Samuel Napper’s series, The Wait, documents the psychologically difficult period emergency workers face before a disaster. It stunningly captures the half-reflective, half-pensive feelings that these subjects experience while on call. The emotion holds clear in their eyes, an adrenaline-inducing mixture of anticipation and sadness. PTSD is predominantly associated with war veterans. However, emergency workers experience similarly harrowing scenes, but their emotional sacrifice is often neglected. Samuel’s project looks to document how these moments in-between can feed into the subjects psyche, affecting them in vastly different ways. The series displays a serene stillness — the calmness before the storm.
Below we speak to Samuel Napper to hear more about the project
It’s Nice That: Why did you choose South Africa as the backdrop for this project?
Samuel Napper: I chose to go to Cape Town as their emergency services are operating within an immensely challenging environment of large socioeconomic divides, expanding metropolitan areas, water shortages, varied and expanding tourism set on a backdrop of mountainous terrain and the ocean. All of which is done under tight budgets and public scrutiny.
INT: Could you tell us more about The Wait; why did you focus on this particular moment of time?
SN: The idea for The Wait came about while passing by a London fire station. The firemen were sat in one of their vehicle bays on duty. It occurred to me that at face value, it looks like they have a relatively easy life. However, on further analysis, the state of being “on call” may be a semi-state of relaxation and anxiety in equal amounts, which I found intriguing and wanted to know if that was true.
INT: How did you develop a relationship between you and your sitters; did they have any memorable stories to tell?
SN: In reality, coming into a subject’s space and having a genuine interest in who they are and what they do, is the biggest hurdle. People can sniff out the disingenuousness very quickly, so making sure my attitude and approach were correct before even buying flights was the most important, this meant questioning my reasons for photographing each subject and the narrative behind the series.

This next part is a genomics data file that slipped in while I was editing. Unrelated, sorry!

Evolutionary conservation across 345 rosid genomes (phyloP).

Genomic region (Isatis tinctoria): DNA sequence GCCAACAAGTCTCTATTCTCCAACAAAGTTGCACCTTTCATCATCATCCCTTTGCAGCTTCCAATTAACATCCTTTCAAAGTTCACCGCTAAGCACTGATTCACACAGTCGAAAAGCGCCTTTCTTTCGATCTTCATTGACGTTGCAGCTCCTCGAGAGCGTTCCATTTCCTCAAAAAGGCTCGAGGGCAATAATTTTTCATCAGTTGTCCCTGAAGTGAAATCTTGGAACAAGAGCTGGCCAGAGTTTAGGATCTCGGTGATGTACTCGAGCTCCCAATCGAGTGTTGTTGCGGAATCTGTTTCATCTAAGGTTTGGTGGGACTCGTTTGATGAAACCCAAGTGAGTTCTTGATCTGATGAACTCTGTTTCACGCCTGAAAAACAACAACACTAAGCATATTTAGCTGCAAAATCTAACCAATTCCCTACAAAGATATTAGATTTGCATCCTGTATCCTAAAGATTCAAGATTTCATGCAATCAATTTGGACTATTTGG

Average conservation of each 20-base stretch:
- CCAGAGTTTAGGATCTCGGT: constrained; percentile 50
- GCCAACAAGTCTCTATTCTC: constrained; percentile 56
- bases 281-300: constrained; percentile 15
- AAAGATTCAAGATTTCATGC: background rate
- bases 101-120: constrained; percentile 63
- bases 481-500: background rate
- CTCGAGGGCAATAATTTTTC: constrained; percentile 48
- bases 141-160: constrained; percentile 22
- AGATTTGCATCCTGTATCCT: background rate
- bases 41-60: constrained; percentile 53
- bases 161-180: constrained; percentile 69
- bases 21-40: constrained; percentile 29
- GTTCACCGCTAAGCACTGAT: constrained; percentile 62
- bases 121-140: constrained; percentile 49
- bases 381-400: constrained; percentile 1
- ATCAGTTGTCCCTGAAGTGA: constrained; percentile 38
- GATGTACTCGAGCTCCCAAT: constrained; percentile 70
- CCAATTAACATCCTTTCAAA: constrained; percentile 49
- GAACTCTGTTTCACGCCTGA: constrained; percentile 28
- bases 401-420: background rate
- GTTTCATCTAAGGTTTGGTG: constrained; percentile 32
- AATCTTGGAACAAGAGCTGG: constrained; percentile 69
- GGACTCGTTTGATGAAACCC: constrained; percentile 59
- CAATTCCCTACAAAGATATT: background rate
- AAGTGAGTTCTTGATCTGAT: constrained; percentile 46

Some of the subjects I photographed shared a few memorable experiences; from a lifeboat captain retrieving a woman who had been stabbed over 70 times and buried under sea covered rocks, to the Cape Town Metro Disaster Response crewman experiencing harrowing flashbacks every time he flew over a specific point of the city. The fireman who turned to sewing as a way of decompressing after particularly distressing call outs or a shark spotter who saved a British tourist’s life by running down from his spotting post and putting a tourniquet on the man’s half bitten off leg with his belt.
INT: How did the project emotionally affect you?
SN: On one of the days, I visited the NSRI (South African equivalent of the UK’s RNLI) Station 16. The entire station welcomed me with open arms and took me out for a bone breaking trip along the hardcore coastline in their rescue boat. I found out from speaking to the station commander that Station 16 was the first non-white rescue centre which was granted permission to open during the Apartheid-era government. They were only allowed to operate if they didn’t have any white volunteers, and bizarrely, weren’t even allowed to save any white people. They weren’t allowed to build a station or get any funds to buy a lifeboat, so the volunteers bought everything themselves. It’s incredible all the stories of humanity that come out during times of oppression and strife.
Hearing their stories hit me harder and made me appreciate these public servicemen more than I anticipated. We often call emergency workers “superheroes” but, in reality, this is just a cop-out to avoid acknowledging that they are also humans and they do pay a mental and physical price for what they see and do. Next time you hear of a gruesome road accident, collapsed building or gallant sea rescue, please spare a moment for the emergency workers. They’re just like us, only better.